It is gutsy to say the plain truth when its implications might upset the status quo actions and beliefs of your audience. Paul Deffenbaugh, the Editorial Director of Professional Builder magazine, recently wrote a courageous editorial to his readers–the mainstream builders, architects, and product manufacturers of America’s homebuilding industry. His point is based on evidence that the American lifestyle is proving to be unsustainable when scaled up to include current global marginalized populations, now emerging. He then made the obvious leap that if our lifestyle is unsustainable, then one of the primary pillars of our way of life, the typical American home, is also unsustainable and needs to be reconsidered.
Deffenbaugh’s challenge to his readers is that we can either be eventually forced to change because of becoming increasingly irrelevant, or we can choose to change and become part of the solution. I applaud Deffenbaugh for his prescience, but mostly for his optimism. Nothing from the pattern of behavior of the conventional building industry over the last 75 years suggests that they would listen willingly to such a message. I hope I’m wrong.
Here’s part of Deffenbaugh’s explanation and his appeal:
Because the truth is simple. We can’t sustain this lifestyle; we must change. In an editorial in The New York Times Jan. 2, Jared Diamond, who wrote the brilliant book Guns, Germs and Steel, notes that developed countries consume resources at a rate 32 times greater than developing countries. China has a consumption rate about 11 times less than ours. But China is working hard to catch up. So is India. If both were to achieve our rates, the world’s consumption of resources would triple…. Diamond points out that if the entire world consumed at our rate, it would be equivalent to having a population of 72 billion people. We sure can’t sustain that.
This means we have to change how we build houses. We can debate about how long it will take for serious adverse effects force us to change. Or we can change now.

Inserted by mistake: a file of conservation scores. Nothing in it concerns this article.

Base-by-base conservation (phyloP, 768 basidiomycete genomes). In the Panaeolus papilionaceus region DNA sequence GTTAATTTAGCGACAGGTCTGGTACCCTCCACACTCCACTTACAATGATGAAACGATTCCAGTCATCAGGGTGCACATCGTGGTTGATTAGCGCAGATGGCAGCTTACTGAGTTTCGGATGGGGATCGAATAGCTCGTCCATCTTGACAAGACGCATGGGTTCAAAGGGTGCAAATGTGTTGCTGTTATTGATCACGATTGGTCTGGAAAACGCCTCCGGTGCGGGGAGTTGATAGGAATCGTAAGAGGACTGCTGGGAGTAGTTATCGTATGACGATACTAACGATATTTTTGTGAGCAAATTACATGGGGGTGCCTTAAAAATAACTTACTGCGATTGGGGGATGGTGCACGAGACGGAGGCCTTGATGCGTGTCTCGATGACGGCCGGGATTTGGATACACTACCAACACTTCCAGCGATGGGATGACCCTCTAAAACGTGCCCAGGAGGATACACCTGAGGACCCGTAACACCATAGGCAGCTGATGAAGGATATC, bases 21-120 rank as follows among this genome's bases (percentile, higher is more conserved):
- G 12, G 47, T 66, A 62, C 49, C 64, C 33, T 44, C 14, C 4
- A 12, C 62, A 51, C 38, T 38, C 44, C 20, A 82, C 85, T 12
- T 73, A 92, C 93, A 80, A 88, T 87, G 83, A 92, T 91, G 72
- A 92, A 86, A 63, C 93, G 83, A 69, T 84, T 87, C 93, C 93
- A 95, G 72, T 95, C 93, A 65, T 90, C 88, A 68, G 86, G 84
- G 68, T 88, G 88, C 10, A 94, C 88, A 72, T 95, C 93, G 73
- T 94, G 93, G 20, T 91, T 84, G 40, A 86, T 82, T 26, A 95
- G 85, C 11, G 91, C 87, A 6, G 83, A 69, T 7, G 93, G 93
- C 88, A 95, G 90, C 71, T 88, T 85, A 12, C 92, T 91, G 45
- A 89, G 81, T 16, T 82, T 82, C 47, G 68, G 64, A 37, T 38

We have the technology and resources to develop land and build houses that are far more sustainable than what we build now. That know-how has been in place for decades and is implemented more each day. Our failure to make this transition is symptomatic of an industry that is slow to change and that often has change forced on it by outside causes.
What if we all decided to stop using so many resources and started building homes that were sustainable?
Deffenbaugh is saying to the homebuilding industry that we can either be the beneficiary or the victim of an inescapable future. Moreover, making sustainable homes is more about changing our mindset than about invention. By adapting methods and technology from other industries, we indeed have within our grasp the means to build higher quality, more durable homes today. There are many significant model building projects going on throughout North America, demonstrating that we can build attractive homes to occupy smaller physical footprints, consume far fewer resources, and require far less energy in use. As evidence, reports about LEED platinum and net-zero homes are becoming ever more frequent. It will be a better world when such high-performance homes become commonplace.
Two such pilot projects are an outcome of our OPEN Prototype Initiative (OPI). The first project, the Crotched House (OPEN_1) was completed in the fall of 2006. A short video summarizes the story about this two unit residence for Crotched Mountain Rehabilitation Center. It challenged us immensely due to the intense mechanical requirements, but it also helped us to make giant strides forward in our on-going efforts to develop better ways to build.
We are now taking those lessons and innovations forward to our next OPI residence, Unity House (OPEN_2), which will be the President’s residence for Unity College in Unity, Maine. I’ll be giving occasional updates about Unity House as we’ll be beginning shop fabrication soon and preparing for site assembly in early summer. When it rises, I believe Unity House will be nothing less than a demonstration of the future of homebuilding.
It will also be another demonstration that Paul Deffenbaugh’s dream of sustainability is possible right now.